• Unwelcome visitors? Check our our Problem Wildlife Page
  • Attract wildlife to your backyard
  • Learn to manage your farm for wildlife and production.
  • Trumpeter swan

Wildlife Extension and Outreach

Our mission is to serve and educate Iowans about our diverse wildlife resources, their habits, and habitats so as to ensure positive interactions with wildlife and the sustainability of our rich wildlife heritage.

We believe that an understanding of ecological relationships and natural resource management is critical to the economic, biologic, and aesthetic well-being of the people of Iowa.

Thus, we provide information and education that helps all Iowans:

  • Appreciate and enhance wildlife and their habitats;
  • Wisely manage wildlife resources so that they are sustainable over time;
  • Manage habitat for wildlife;
  • Manage interactions between people and wildlife.

This website will give you an overview of the programs, publications, and partnerships we use to achieve our mission. We welcome your questions, ideas and suggestions.

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Wildlife Conservation

Learn about Iowa's wildlife, where they live, and how you can manage your property for wildlife - from the backyard to the back forty and beyond.

Resources for farmers and ranchers.

Resources for homeowners.

Recent News

August 10, 2016

Wildlife Extension Specialist Adam Janke joined a conversation on the new proposed regulations for commercial and sport harvest of turtles in Iowa. Fast forward to the 23:00 minute mark in the audio from the River to River show on Iowa public radio linked here to learn more about the issue.

August 9, 2016

Former ISU Extension and Outreach wildlife specialist and emeritus faculty member Dr. Jim Pease was back on Iowa Public Radio's Talk of Iowa recently discussing the history and perhaps the future of carnivores like wolves, mountain lions, and bears in Iowa. Tune in for the whole conversation from IPR at this link.

August 9, 2016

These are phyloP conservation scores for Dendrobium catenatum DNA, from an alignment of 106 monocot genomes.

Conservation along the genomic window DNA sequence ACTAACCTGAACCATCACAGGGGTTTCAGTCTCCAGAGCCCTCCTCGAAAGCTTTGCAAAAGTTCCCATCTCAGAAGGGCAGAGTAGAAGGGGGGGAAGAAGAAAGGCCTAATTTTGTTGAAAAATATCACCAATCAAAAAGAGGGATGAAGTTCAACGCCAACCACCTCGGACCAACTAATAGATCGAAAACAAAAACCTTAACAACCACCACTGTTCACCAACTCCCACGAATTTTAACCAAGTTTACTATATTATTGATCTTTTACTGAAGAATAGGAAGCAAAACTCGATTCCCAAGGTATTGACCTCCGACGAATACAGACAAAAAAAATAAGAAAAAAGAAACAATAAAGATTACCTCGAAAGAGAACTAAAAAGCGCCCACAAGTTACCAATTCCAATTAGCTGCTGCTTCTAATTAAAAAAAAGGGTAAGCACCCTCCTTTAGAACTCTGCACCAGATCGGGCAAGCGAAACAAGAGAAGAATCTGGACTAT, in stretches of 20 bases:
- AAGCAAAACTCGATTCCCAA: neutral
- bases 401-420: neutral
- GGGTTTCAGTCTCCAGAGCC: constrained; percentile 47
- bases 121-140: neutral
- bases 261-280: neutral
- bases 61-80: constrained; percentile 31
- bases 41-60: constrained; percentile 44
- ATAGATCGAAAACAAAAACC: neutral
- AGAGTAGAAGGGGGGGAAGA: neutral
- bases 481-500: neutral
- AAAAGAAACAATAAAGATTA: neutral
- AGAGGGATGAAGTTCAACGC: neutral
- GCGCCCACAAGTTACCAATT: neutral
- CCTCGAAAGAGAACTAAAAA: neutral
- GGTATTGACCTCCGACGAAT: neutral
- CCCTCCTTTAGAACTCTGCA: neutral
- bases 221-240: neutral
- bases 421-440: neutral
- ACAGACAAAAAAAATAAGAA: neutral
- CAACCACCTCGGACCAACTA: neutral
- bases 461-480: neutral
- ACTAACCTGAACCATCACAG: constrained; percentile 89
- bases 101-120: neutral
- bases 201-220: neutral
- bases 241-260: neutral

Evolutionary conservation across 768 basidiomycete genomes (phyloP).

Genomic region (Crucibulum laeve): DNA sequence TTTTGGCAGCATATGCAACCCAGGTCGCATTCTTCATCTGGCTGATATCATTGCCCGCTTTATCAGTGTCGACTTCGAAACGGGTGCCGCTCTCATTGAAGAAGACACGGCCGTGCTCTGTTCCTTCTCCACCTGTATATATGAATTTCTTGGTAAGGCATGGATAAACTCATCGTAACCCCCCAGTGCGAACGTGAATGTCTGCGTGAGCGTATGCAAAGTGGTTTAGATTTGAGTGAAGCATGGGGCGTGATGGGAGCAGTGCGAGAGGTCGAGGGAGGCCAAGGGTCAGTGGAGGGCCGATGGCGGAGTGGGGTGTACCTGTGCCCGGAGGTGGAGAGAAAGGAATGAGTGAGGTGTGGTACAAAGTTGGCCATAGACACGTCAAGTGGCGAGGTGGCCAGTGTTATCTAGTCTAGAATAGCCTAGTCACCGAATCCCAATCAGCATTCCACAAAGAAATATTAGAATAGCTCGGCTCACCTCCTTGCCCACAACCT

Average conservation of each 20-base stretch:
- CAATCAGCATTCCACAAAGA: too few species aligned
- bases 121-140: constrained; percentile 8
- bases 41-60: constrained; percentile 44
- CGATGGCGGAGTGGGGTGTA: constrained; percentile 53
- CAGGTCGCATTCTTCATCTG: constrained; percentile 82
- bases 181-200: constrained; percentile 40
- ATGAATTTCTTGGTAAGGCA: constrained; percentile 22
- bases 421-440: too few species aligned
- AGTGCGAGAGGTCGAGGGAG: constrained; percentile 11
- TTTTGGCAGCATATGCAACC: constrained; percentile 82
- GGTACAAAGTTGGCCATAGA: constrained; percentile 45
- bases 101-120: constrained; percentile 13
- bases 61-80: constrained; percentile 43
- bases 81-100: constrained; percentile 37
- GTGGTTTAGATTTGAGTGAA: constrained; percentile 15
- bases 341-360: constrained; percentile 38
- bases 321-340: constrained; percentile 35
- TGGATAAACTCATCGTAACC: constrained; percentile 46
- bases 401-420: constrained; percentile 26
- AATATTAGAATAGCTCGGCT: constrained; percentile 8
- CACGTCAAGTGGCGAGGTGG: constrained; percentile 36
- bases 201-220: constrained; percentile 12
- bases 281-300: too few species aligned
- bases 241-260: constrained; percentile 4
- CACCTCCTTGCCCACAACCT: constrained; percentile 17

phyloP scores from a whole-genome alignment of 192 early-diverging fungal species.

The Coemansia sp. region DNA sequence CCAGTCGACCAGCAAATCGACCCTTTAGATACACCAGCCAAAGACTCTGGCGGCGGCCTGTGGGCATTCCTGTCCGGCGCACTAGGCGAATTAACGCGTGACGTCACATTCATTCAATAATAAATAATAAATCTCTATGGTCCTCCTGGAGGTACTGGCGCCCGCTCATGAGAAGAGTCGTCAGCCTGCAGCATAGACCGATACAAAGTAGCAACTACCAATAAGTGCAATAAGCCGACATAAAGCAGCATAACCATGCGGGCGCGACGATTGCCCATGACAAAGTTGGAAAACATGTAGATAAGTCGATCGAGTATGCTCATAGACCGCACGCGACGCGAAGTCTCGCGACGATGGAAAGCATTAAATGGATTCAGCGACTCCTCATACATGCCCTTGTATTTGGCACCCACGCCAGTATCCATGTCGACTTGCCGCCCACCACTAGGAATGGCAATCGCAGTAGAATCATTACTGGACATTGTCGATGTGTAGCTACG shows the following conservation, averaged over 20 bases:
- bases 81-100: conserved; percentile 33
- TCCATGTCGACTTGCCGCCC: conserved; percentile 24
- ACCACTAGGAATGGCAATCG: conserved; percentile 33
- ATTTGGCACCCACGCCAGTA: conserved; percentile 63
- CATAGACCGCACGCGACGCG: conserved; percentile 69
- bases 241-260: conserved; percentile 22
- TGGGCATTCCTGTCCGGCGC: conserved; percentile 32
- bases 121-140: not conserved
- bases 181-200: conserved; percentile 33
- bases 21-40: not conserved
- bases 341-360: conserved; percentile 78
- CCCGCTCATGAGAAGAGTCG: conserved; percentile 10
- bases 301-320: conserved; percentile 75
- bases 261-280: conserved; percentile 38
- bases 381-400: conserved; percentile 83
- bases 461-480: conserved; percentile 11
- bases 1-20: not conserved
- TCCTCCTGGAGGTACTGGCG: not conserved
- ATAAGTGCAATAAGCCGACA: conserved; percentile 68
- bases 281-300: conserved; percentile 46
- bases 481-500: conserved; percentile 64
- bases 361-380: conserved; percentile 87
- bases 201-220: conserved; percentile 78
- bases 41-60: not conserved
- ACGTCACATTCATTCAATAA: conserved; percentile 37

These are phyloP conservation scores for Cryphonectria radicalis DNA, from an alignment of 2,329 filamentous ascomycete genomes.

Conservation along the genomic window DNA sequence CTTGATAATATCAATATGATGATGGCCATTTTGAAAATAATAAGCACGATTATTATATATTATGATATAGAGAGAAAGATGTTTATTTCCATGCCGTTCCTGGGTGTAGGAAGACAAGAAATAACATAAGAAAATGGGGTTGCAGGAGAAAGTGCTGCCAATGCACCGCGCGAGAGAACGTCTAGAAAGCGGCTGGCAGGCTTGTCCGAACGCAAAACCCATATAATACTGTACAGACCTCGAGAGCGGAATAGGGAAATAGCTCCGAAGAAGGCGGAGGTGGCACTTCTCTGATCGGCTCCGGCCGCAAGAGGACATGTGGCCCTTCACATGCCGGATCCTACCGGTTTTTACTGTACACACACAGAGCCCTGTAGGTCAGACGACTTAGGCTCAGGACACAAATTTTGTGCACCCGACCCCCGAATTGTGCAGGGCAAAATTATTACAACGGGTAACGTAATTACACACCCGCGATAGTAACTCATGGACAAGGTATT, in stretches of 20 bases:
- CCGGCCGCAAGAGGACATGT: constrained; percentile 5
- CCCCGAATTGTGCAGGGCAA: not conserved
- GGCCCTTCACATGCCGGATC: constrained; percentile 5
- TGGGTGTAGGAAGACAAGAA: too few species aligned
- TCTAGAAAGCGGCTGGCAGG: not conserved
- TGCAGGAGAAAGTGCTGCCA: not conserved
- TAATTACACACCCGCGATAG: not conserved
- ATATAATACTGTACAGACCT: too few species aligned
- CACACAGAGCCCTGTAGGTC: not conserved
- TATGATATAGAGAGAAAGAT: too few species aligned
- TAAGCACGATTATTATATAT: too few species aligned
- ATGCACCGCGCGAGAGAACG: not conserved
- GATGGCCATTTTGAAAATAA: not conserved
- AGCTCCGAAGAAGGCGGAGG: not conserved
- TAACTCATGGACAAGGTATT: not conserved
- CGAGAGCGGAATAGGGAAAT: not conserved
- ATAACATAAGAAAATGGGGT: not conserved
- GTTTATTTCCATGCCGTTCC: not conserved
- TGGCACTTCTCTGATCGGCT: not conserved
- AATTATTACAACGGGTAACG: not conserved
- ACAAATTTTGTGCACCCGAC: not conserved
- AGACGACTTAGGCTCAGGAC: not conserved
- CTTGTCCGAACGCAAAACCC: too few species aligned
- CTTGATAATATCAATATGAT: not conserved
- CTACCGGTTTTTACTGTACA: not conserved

Some folks in southern Iowa had an unexpected sight this summer: an armadillo!  These southern mammals have been expanding their range northward over the last few years due to a number of factors, including warmer winters associated with climate change.  Although resident populations still don't occur in, or even very near, Iowa, we do occasionally see a vagrant visitor along our southern borders.

July 17, 2016

A rooster ring-necked phesant in a grass field.

Check out our article in the Acreage Living Newsletter from ISU Extension and Outreach.  Learn about how you can manage food and cover to "set the table" for survival and reproduction of Iowa's favorite game birds -- ring-necked pheasants and northern bobwhites -- on any sized property.

June 27, 2016

A black bear in a corn field near Yellow River State Forest

This black bear made news headlines throughout the state after it was photographed in a corn field near Yellow River State Forest (Allamakee County) in far northeastern Iowa.  Bears are only occasional visitors to the state, making their way down in search of food and other bears from established populations in Minnesota or Wisconsin.  Read the full article from the Des Moines Register to learn more about this bear, or check out the resources from the Iowa Department of Natural Resources about other occasional visitors to our state.